Last week, we discussed the federal poverty limits and how they played an important part of who may get a tax credit for purchasing health insurance through the Health Insurance Exchange that will be operated by the federal government for North Carolina starting Jan 1, 2014. Let’s take a closer look and see how high incomes and small businesses would qualify for a tax credit.
Under the guidelines of the Affordable Care Act, any individual or family that has an income between 100 percent and 400 percent of the federal poverty level would be eligible for a tax credit. For example, a family of four making about $92,000 would qualify for a tax credit. Since the actual tax tables have not been released yet, I cannot guess what the tax credit will be. However, the tax credit percentage would not be the same as a family of four only making $40,000. This example only applies if you have no health insurance in place when the new health law goes into effect. The higher amounts set by the Affordable Care Act will apply to a number of different situations which I will discuss later in this article.
The pros and the cons for small business are very complex. I won’t discuss the $251,000 taxable revenue or more for the Medicare tax increase or the 60 percent rule for paying health premiums, but I will briefly discuss the $2,000 penalty fee small employers thar employ more than 50 employees, but less than 100 will pay for each employee who is not covered by a health plan. For example, a small business that does not offer health insurance and has 75 employees would be assessed this way. The first 30 employees would not be penalized (taxed), but the remaining 45 employees would cost the business $90,000 yearly, which is 45 times the $2,000 penalty. This is called the “mandate tax.” Contact your accountant to get a more comprehensive explanation.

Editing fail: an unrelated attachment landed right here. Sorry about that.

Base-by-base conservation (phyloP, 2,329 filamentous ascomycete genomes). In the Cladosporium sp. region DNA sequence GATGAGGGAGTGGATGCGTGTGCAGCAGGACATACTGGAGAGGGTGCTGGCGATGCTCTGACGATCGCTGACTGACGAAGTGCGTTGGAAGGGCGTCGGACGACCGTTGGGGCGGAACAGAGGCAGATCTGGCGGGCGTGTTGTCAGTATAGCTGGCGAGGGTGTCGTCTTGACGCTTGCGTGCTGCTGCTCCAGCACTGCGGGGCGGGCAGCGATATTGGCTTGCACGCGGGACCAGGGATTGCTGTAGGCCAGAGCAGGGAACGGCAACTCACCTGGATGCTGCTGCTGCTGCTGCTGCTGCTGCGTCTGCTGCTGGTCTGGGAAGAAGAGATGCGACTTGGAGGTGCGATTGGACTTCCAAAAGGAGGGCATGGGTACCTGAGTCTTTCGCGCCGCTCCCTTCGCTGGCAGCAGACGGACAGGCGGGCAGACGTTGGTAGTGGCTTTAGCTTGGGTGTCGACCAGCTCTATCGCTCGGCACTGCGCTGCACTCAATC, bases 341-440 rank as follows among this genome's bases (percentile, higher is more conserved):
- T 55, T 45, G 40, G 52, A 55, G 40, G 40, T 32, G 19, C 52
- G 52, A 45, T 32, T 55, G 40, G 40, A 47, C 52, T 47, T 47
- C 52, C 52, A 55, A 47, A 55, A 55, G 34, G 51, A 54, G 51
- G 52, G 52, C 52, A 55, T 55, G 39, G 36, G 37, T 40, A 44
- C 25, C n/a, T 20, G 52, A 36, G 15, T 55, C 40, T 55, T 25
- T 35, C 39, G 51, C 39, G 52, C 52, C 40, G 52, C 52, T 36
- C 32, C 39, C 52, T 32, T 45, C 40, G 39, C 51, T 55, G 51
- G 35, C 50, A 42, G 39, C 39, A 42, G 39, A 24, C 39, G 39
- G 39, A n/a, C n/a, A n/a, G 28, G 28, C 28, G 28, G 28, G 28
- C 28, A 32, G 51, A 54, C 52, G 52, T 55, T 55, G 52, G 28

Small businesses with one to 10 employees and 11 to 25 employees do not have to provide health insurance, but if they do elect to provide coverage, small business owners will see a different set of rules. First, a company must meet average wage requirements, $20,000 for 10 full-time employees and less and $50,000 for a small business with 11 full-time employees to 25. Next, a small business must pay at least 50 percent of the employee’s health premiums. If a small business meets those two requirements and it purchases health insurance from the Small Business Health Option Program for two years, the business will get a 50 percent tax credit — 35 percent for non-profits — on total employee premiums paid. Small business under 25 employees will not have to pay the “mandate tax” like larger companies. Also, a contractor paying himself $50,000 a year would not qualify for the small business tax credit, but may qualify for a tax credit through the individual Health Insurance Exchange.
Under the Affordable Care Act law going into effect Jan 1, 2014, a number of different situations may occur and you and your family could get a tax credit even though you make a high income. Example 1: You and spouse both work part-time, but make more than federal poverty minimums. Example 2: One is unemployed and other is employed full-time with no health benefits. Example 3: Both are unemployed, but make greater than federal poverty minimums. Example 4: A couple with a family, owns a small business with no insurance and makes $80,000. Example 5: Both work full-time with no health benefits.
Next week: We will look at the 10 Essential Health Benefits provided by the Affordable Care Act program and discuss whether your prescriptions will be covered under Obama Care.
To see the full Federal Poverty Level chart, visit www.familiesusa.org/resources/tools-for-advocates/guides/federal-poverty-guidelines.html.
Darek Hunt, a Lumberton resident, has his master’s degree in Public Policy and Administration and is a doctoral student in Health Sciences. He specializes in health care administration and health policy.